As the COVID-19 medical emergency enters its second year, some people are experiencing emotional fatigue and inner turmoil. People in the United States are becoming increasingly depressed or anxious. Professionals who work from home were not excluded from this mental health crisis, especially those who began working remotely after the lockdowns began in March of 2020.

COVID-19 has caused a lot of people around the world a lot of stress. The tension is most palpable in shared spaces such as grocery stores, airports, and classrooms. Specific guidelines regarding the “Mental and behavioral health issues to consider during the COVID-19 outbreak” were published by the CDC in the first year of the pandemic. In 2021, those recommendations were changed again. 2022 does not seem to be much different, ushering in revised advice following further research and findings regarding safety, precautions, and mental health considerations.

For some individuals who have successfully telecommuted (worked from home), the adjustment may have been minimal. But what about people who didn’t work from home before the big shift, or those who have homeschooled children? Most people have had a hard time adapting to “the new normal”.

There were very few people who used cannabis while at work before the pandemic. It used to be that only a small percentage of the American workforce worked from home and was isolated. Now, though, that may be changing on a more permanent basis than previously expected. American workers are using medical or adult-use marijuana to deal with the stress of the current economical, sociopolitical, and global climate. Of course, this increase in usage across the board begs the question: is it good or bad for their work productivity and mental health?

Is It Better for Introverts to Deal with Socially Distant Work Stress?

We’ve all seen examples of how difficult working from home can be in the news and on social media. It can be a particularly challenging task if you live with a young family that includes children or pets.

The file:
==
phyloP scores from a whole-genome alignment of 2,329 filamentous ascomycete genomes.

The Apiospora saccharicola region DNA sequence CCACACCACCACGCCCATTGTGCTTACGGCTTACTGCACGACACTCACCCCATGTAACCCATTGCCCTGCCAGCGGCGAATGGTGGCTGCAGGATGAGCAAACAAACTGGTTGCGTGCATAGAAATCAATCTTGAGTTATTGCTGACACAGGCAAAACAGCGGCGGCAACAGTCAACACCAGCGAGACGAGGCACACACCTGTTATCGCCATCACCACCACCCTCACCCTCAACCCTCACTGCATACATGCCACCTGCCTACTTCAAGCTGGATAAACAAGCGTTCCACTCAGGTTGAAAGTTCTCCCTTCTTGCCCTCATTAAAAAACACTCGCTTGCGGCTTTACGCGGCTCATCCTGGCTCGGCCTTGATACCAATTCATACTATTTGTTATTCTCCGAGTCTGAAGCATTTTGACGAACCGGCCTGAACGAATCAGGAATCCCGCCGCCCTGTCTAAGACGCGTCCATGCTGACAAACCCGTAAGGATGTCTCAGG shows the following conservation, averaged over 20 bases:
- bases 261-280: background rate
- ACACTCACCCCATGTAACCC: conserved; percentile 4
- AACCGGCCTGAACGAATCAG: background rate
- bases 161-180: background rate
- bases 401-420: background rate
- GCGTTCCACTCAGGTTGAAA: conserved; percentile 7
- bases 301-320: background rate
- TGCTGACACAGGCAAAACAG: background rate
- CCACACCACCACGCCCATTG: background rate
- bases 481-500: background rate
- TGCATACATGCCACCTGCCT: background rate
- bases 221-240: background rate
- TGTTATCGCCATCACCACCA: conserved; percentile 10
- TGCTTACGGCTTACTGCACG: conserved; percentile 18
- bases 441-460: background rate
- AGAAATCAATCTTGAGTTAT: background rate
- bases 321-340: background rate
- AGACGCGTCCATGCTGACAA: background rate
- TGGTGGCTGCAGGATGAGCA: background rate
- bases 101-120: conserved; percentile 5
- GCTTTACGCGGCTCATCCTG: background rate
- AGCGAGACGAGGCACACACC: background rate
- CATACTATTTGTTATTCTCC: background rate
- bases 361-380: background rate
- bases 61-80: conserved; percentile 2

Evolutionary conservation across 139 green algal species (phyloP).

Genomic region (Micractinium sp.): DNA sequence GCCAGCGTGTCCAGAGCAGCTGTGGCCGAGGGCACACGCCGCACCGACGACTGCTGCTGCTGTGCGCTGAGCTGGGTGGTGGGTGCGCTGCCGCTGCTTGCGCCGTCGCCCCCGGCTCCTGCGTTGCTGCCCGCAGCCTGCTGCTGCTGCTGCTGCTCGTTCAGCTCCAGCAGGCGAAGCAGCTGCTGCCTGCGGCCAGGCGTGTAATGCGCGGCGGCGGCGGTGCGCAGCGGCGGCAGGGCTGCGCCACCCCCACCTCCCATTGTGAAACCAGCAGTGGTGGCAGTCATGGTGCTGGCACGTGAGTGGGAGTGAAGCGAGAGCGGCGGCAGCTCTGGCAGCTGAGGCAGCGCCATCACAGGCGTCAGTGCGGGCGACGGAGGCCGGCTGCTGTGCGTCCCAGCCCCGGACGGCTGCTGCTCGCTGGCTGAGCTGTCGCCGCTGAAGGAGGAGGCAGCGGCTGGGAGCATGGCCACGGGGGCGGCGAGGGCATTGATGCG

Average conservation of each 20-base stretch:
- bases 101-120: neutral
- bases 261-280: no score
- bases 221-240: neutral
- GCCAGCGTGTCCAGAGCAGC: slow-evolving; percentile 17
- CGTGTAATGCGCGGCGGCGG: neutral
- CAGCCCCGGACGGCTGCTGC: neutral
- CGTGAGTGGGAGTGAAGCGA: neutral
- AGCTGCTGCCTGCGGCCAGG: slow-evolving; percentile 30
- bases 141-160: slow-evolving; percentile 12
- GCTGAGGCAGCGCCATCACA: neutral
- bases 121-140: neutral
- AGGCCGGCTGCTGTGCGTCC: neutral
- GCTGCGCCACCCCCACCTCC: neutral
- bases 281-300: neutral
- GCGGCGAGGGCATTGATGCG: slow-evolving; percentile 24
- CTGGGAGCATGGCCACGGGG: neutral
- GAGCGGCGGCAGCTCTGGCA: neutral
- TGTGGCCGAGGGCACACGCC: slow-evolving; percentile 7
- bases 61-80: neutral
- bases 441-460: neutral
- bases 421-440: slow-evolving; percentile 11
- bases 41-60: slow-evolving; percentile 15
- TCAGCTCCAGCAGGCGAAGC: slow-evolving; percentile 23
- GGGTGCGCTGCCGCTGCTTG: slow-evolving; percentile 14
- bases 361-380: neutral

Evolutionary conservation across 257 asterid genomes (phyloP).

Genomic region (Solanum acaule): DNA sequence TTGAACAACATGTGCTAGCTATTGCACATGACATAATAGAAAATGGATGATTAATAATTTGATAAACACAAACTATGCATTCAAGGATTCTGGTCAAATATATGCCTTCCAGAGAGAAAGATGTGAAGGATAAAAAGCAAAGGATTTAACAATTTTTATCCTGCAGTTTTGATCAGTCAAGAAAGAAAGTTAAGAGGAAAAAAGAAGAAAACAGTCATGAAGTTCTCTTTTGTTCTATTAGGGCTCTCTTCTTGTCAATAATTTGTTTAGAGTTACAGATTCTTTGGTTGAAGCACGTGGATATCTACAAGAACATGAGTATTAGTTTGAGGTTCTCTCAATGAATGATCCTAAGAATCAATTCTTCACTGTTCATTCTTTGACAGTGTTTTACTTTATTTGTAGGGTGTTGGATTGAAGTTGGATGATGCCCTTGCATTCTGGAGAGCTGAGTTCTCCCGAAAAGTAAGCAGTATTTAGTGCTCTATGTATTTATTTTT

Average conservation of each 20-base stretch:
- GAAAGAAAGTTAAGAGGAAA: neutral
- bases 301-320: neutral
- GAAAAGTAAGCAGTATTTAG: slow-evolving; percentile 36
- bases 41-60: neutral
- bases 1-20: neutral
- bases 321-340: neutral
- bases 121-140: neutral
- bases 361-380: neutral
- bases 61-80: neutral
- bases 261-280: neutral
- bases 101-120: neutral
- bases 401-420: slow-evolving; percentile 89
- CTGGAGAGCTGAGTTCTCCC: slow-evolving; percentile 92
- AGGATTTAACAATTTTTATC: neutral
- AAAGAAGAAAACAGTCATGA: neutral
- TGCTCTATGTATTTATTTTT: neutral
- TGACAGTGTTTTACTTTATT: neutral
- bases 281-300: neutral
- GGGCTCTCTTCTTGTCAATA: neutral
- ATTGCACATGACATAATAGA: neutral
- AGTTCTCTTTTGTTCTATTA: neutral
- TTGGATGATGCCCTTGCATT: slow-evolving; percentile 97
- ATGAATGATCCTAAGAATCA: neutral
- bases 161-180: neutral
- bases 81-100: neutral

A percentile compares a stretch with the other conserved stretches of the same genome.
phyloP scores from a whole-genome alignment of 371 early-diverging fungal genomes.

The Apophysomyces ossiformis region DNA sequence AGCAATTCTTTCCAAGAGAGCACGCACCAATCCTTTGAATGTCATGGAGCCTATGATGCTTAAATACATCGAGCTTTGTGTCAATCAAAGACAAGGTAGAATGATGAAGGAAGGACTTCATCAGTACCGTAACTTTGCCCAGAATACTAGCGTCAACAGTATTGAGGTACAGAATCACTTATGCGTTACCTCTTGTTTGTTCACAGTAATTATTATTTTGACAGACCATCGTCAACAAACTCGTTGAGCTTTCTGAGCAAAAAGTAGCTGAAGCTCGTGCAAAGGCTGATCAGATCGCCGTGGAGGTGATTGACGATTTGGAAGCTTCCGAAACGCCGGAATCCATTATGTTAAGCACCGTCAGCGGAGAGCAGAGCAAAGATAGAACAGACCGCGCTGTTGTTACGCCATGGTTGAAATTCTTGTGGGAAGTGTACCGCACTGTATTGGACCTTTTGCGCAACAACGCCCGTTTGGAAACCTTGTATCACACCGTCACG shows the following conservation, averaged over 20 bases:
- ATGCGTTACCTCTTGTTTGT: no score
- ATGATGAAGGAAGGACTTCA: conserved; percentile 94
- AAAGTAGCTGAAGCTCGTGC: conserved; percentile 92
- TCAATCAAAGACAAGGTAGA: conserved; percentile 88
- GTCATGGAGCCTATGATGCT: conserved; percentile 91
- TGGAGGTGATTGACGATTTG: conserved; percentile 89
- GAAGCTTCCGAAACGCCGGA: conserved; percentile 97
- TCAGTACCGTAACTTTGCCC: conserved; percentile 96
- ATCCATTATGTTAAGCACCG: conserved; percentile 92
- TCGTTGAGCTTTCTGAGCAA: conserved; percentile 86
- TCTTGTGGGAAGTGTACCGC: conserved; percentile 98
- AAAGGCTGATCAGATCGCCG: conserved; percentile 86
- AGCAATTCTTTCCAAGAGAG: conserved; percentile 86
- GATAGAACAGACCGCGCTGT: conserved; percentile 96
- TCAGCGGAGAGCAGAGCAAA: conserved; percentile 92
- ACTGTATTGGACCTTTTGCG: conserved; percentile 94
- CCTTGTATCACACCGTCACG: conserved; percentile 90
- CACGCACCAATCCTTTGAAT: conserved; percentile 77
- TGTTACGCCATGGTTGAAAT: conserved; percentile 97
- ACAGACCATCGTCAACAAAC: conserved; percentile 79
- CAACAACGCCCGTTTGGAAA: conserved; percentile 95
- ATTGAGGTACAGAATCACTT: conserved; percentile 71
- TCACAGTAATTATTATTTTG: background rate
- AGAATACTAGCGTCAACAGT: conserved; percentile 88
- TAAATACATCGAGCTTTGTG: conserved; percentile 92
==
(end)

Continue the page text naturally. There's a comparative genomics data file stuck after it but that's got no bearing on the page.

During a very important video call, unforeseen events couple transpire that wouldn’t necessarily be possible in an office settings. This can lead to unintended embarrassment and even disciplinary actions.

Of course, most people you speak with will understand and empathize with loud noises and other distractions occurring over the phone or during routine customer support. The people who live and work in separate spaces are also doing the best they can to keep going with their lives and jobs “as normal.” There are new societal standards and limitations – which rely on current precautions and health and safety concerns – that must be kept in a new, ever-changing balance.

Some thought that introverts might do well during the pandemic. People who preferred to work alone initially celebrated the idea of not having to leave their house in order to make ends meet. The COVID-19 pandemic has led to a lot of research that indicates introverts are the best people to have in a team setting, however, as they play a pivotal role in maintaining workplace atmosphere. But, there was a new study in Frontiers in Psychology that explored how people think about and interact with the world around them post-pandemic. It was entitled ‘Social Distance and Lockdown: Is it an introvert’s dream come true?’

It doesn’t matter if you’re an introvert or an extrovert: social isolation will have a negative effect on you, if prolonged. People who are introverts may be more likely to have mental health problems like depression, according to the research study that looked into this.